Munich — German Cardinal Reinhard Marx said that following Pope Francis' refusal to accept his resignation, he would "not simply return to business as usual" because it would not be the right path for him personally or for the archdiocese.
"The answer of the Holy Father surprised me," Marx said June 11. "I had not counted on him responding so quickly, and I also had not expected his decision that I should continue on as archbishop of Munich and Freising."
Francis declined to accept the cardinal's resignation June 10, saying in a letter that he agreed with the cardinal that Catholic leaders cannot adopt an "ostrich policy" in the face of the clerical sexual abuse crisis.
The German cardinal, who is only 67, announced June 4 that he had submitted his resignation to Francis because he believed bishops must begin to accept responsibility for the institutional failures of the church in handling the clerical sexual abuse crisis.
The German Catholic news agency KNA reported that Marx also said he was moved by the comprehensiveness and the "very brotherly tone of his letter, and [I] sense how he very much understood and accepted my request. It is with obedience that I accept his decision, just as I promised him."
Marx reiterated that he must bear personal responsibility as well as bear an "institutional responsibility" for the church's handling of clergy sexual abuse. He said it applied "particularly in view of the victims, whose perspectives must more strongly be taken into account."
Marx has not been accused of abuse.
Later, making his way to a church service, the cardinal told journalists that he must "first process all this."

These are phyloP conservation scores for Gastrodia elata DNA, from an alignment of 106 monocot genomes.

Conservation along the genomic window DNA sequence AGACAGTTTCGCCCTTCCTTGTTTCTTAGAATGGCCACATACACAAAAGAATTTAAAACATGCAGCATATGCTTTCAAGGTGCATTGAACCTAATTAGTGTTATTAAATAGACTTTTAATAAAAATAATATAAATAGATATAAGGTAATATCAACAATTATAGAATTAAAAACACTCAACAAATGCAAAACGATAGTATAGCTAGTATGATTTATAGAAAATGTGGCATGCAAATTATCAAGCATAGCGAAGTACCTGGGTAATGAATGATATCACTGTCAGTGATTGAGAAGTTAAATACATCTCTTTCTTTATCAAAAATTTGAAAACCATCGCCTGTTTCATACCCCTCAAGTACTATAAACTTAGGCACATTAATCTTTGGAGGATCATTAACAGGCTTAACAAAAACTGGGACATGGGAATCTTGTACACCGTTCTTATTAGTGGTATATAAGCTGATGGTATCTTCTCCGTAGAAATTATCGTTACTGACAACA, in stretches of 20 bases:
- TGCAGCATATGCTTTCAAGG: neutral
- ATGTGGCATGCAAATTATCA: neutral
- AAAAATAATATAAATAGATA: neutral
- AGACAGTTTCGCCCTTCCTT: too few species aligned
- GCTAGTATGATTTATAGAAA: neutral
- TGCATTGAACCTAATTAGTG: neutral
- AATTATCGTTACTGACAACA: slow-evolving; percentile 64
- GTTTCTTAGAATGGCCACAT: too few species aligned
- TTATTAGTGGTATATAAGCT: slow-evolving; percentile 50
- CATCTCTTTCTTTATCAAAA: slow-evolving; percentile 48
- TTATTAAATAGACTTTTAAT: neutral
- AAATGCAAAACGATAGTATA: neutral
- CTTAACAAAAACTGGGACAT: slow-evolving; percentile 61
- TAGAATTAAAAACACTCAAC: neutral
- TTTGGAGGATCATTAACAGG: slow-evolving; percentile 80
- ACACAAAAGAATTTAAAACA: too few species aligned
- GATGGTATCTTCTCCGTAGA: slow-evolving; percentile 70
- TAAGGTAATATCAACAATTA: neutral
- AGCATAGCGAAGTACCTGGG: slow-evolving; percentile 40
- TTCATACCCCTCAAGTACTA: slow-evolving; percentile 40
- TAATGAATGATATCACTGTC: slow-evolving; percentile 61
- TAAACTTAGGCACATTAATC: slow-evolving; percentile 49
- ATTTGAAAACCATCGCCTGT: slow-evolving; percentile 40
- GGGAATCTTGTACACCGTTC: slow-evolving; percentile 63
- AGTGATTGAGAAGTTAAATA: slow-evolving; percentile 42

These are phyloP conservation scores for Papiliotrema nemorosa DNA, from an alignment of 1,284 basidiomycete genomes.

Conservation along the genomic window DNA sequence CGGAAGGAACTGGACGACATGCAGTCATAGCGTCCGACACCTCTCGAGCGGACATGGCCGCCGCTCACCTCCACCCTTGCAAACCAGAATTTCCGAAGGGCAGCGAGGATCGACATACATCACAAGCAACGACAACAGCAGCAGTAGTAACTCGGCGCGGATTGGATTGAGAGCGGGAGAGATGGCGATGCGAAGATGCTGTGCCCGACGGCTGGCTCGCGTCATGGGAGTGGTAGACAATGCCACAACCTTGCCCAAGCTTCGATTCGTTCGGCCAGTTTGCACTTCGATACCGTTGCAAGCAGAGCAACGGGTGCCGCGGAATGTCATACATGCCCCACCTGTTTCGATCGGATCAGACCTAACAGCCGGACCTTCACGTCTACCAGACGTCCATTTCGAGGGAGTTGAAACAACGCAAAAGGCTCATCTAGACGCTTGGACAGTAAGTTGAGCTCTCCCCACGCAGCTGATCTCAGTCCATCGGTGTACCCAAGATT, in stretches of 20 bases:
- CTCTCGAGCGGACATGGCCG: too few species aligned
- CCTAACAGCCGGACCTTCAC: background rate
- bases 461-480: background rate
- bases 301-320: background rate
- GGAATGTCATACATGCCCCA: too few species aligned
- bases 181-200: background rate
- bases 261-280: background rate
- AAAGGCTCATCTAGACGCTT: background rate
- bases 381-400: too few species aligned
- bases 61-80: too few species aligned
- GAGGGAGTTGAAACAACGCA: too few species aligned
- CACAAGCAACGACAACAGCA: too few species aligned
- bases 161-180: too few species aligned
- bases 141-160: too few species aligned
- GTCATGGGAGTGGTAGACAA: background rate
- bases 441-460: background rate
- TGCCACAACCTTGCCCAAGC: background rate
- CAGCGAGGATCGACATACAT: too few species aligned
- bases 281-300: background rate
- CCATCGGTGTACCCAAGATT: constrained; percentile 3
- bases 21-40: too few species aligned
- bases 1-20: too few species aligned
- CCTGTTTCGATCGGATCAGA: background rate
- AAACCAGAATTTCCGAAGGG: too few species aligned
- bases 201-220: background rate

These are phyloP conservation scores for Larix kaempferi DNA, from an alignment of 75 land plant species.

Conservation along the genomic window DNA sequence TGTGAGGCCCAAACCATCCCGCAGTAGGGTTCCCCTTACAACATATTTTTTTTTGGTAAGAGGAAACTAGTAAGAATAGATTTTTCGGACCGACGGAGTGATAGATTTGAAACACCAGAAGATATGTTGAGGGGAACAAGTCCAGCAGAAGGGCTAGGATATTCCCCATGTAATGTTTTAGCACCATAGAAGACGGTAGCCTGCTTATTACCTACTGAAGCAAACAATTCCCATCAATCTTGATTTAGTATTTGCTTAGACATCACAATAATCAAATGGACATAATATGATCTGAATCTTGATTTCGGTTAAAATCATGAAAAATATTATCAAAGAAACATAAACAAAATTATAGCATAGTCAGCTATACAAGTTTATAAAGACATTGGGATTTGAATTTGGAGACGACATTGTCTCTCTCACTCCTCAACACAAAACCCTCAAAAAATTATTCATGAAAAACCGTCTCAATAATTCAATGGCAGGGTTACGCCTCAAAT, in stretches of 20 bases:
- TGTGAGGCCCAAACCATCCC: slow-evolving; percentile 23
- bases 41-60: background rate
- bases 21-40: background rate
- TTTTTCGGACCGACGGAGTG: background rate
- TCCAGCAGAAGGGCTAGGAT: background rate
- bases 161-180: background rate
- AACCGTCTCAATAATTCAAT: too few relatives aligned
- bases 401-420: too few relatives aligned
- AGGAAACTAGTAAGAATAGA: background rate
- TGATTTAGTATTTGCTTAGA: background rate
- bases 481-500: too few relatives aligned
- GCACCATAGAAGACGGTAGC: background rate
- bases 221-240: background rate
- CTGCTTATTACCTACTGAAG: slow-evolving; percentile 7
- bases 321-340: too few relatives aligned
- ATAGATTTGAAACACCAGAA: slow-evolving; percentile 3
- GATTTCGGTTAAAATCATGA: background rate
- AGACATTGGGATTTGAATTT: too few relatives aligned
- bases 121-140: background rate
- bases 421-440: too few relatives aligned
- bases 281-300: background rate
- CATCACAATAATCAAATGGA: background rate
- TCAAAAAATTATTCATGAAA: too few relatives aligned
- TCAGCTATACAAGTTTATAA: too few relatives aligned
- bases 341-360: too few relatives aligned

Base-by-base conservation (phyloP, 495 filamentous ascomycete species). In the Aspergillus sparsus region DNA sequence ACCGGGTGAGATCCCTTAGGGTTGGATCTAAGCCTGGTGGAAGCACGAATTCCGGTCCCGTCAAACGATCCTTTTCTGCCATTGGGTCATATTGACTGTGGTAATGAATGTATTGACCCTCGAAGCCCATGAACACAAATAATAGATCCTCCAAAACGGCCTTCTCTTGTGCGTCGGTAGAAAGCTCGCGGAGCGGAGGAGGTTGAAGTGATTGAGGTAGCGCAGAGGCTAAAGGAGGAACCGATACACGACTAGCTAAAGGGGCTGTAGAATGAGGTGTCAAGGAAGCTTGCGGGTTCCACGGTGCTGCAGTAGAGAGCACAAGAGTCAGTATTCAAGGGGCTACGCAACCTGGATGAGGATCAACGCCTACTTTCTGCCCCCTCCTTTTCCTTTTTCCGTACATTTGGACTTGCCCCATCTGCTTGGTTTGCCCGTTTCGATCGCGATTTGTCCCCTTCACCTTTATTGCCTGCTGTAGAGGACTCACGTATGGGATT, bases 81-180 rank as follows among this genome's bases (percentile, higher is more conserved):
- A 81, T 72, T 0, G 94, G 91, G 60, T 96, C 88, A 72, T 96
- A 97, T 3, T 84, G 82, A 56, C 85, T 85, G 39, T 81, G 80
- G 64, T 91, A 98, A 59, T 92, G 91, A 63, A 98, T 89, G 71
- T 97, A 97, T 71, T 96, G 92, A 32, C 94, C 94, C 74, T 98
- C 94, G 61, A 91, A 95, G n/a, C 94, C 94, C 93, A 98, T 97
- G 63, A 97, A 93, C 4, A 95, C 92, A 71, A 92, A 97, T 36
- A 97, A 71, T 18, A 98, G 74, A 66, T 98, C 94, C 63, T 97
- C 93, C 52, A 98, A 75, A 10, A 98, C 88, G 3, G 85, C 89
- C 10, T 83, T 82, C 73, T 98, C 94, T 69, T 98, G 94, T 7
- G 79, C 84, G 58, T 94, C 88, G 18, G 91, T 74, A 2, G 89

Bishop Georg Bätzing of Limburg, president of the German bishops' conference, expressed relief about the pope's decision. Through a spokesman, Bätzing said he was happy to be able to cooperate with his longtime associate in ministry.
Bätzing and Marx have collaborated in ministry for many years, going back to when the cardinal headed the Trier Diocese and the bishop was rector of the seminary there.
Thomas Sternberg, president of the Central Committee of German Catholics, spoke of a "strong letter" by the pope that showed "a clear position." The pope could not state more clearly "that he urgently needs his reform-minded and reform-friendly brothers," Sternberg said.
But Matthias Katsch, spokesman for the victims' association Eckiger Tisch ("Nonround-Table") expressed concern for the pope's decision, saying the pontiff had lessened the impact of Marx's resignation.
The pope was trying worldwide to "relativize" responsibility for abuse of power and the covering up of abuse by bishops in that he indicated "that there had been 'other times' in the past," Katsch charged. Little was left of a radical new beginning that Marx had signaled with his resignation request.
The reform group We Are Church saw the pope's decision as a personal backing for Marx and as showing "explicit support" for the reform path of the Catholic Church, even though the pope did not explicitly mention the reform dialogue under the Synodal Path now underway in Germany that the cardinal helped initiated.
Marx could now continue to focus his energy on behalf of the reform project, the group said. The pope had made it clear that the church must thoroughly deal with the structural roots of the catastrophic sexual and spiritual violence in the church while otherwise it could not move forward, the group added.
Cardinal Jean-Claude Hollerich of Luxembourg, president of the Commission of European Union Bishops' Conferences, described the pope's decision as "fantastic" in an interview June 11 with KNA. He explained that Francis was telling "the church how it should deal with abuse: not to gloss over, not to forgive, to confront the filth, which the abuse is, and humbly proceed on the path to the future."
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